One of the most sensitive and fraud-prone elements in home sales is the appraisal, the professional determination of a property's current market value.
Only too often, the independent appraiser hired by a mortgage lender isn't independent at all. If he doesn't come up with figures the lender wants, his appraisal assignments from that lender are ended. This is a strong motivation to give in to the lender's demands.
The system is structured so that the mortgage company usually has control of the appraisal process, said a report from the American Society of Appraisers.
"The lenders usually hire the appraisers, the buyers don't - even though they are paying for the report. The pressure on the appraiser happens because deals are made or broken depending on whether a house appraises for the sale price or not.
"Buyers need to make sure they are getting an accurate home appraisal and not just an appraisal that hits the right number to make the deal go through. If they don't, they may buy a home that costs more than it's worth and they will lose money if they have to sell it within a few years," the ASA report stated.
Home buyers need to protect themselves by checking the credentials of everyone involved in the sales transaction, especially the appraiser. Ask questions about his experience and credentials. Check his references. You might hire your own appraiser. You (the homeowner) will pay his fee and have the right to select one that you feel will best serve your needs. Check first with your lender to be sure your selected appraiser is acceptable to them.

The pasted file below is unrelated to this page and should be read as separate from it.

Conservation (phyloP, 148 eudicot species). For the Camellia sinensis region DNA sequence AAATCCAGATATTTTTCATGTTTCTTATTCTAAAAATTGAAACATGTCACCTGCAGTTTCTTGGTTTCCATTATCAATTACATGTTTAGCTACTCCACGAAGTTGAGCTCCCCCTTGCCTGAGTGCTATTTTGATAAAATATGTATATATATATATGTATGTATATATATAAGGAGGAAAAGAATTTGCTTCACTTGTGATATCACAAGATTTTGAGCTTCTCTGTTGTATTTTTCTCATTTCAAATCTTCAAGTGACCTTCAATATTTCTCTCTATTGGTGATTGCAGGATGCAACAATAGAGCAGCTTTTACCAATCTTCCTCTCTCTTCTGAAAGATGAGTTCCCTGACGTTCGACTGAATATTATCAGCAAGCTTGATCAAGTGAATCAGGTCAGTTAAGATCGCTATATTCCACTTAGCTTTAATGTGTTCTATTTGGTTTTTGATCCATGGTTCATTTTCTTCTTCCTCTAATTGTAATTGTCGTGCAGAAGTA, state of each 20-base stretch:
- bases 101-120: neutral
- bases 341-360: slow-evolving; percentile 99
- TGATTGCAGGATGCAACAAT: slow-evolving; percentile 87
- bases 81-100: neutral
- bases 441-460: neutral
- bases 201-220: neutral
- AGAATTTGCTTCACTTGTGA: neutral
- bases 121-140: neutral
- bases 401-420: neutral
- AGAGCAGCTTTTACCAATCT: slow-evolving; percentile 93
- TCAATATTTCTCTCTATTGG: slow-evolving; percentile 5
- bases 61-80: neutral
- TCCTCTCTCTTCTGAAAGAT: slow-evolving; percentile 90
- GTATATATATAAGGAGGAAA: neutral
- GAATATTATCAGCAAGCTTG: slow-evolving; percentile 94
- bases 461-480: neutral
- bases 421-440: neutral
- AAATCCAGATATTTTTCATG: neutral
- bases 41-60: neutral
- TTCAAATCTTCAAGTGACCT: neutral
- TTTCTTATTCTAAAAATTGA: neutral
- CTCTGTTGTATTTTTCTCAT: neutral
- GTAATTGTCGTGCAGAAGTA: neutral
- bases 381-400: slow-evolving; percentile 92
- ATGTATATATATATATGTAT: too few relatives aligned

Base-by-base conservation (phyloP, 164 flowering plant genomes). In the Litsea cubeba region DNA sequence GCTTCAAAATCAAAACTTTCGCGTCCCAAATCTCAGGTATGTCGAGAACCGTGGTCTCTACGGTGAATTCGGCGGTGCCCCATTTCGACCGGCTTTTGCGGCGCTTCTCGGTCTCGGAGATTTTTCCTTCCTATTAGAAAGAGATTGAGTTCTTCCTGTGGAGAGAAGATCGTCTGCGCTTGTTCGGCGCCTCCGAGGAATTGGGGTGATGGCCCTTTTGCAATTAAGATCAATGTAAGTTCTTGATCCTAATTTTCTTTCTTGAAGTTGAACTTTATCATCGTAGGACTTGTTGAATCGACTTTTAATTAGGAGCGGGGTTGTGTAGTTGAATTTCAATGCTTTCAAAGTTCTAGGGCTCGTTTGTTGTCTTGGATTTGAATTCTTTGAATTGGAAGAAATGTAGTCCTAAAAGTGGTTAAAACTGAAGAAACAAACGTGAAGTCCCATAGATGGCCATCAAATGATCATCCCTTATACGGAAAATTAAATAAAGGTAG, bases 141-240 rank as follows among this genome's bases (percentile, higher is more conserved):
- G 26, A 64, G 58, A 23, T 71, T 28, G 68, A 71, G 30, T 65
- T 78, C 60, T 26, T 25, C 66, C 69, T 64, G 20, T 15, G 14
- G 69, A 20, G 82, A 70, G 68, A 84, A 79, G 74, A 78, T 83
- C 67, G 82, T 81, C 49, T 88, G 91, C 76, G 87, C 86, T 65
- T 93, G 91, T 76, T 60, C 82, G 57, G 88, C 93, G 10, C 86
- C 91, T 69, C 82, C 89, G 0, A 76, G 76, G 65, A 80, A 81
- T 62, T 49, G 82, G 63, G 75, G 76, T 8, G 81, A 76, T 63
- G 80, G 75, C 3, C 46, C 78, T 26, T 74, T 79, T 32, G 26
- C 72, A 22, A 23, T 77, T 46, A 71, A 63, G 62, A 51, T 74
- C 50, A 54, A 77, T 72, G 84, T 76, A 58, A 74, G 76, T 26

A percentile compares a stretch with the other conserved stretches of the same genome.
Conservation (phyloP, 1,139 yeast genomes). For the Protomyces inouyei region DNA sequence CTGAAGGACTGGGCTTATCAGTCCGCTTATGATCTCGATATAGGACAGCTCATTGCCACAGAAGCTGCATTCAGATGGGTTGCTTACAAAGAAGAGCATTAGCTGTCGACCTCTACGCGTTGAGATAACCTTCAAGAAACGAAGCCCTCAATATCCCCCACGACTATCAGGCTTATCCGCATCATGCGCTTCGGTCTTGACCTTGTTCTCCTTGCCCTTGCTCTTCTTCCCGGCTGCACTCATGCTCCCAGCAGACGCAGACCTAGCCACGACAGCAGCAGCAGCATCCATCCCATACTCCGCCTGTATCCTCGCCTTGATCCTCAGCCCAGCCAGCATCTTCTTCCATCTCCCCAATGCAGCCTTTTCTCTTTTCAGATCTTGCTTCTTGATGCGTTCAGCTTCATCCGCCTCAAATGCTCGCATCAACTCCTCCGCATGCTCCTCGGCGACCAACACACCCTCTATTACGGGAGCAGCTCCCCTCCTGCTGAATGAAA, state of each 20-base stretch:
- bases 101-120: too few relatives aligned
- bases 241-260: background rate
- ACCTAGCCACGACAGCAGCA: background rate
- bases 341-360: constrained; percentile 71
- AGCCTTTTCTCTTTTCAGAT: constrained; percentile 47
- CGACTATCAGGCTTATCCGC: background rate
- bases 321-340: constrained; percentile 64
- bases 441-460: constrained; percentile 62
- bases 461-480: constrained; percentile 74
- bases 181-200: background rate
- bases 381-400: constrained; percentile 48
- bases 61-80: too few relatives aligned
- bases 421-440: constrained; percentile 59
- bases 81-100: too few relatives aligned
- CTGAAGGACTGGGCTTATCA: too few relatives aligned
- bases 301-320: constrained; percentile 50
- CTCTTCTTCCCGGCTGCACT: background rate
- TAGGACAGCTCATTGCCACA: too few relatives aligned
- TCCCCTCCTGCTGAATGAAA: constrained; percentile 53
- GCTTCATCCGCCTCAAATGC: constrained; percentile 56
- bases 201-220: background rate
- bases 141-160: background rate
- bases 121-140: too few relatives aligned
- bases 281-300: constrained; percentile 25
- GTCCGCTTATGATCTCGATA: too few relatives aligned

The Society of Appraisers suggests the homeowner ask their lender for a copy of the appraisal report. It is a consumer's right under federal law. Reading the report will give the home buyer an idea about what similar homes sold for and what factors made the property worth more or less. It might reveal what fixes could add value to their homes before they sell it.
A couple of points of clarification:
- An appraisal is not the same as a home inspection. Appraisals are an opinion of value, not an assessment of individual problem areas.
- Also, don't rely on Web sites that claim to immediately come up with values of specified properties. These are very rough figures, often calculated from old databases.
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Q: Are subprime mortgages the only kinds of loans experiencing payment problems?
A: There have been recent reports from major lenders that significant payment problems are being experienced by borrowers of "A" quality mortgages, in addition to the subprime loans. However, it's seldom noted that in many cases where high creditworthy borrowers are encountering problems, it's a second mortgage that creates the problem - originated in "piggyback" mortgage transactions.
This is a way many borrowers acquire a home with minimal down payment and escape paying for private mortgage insurance. They apply for two mortgages simultaneously, a first and second loan. With such small initial equity and with home values declining in some areas, it's inevitable that some of these deals will result in delinquencies.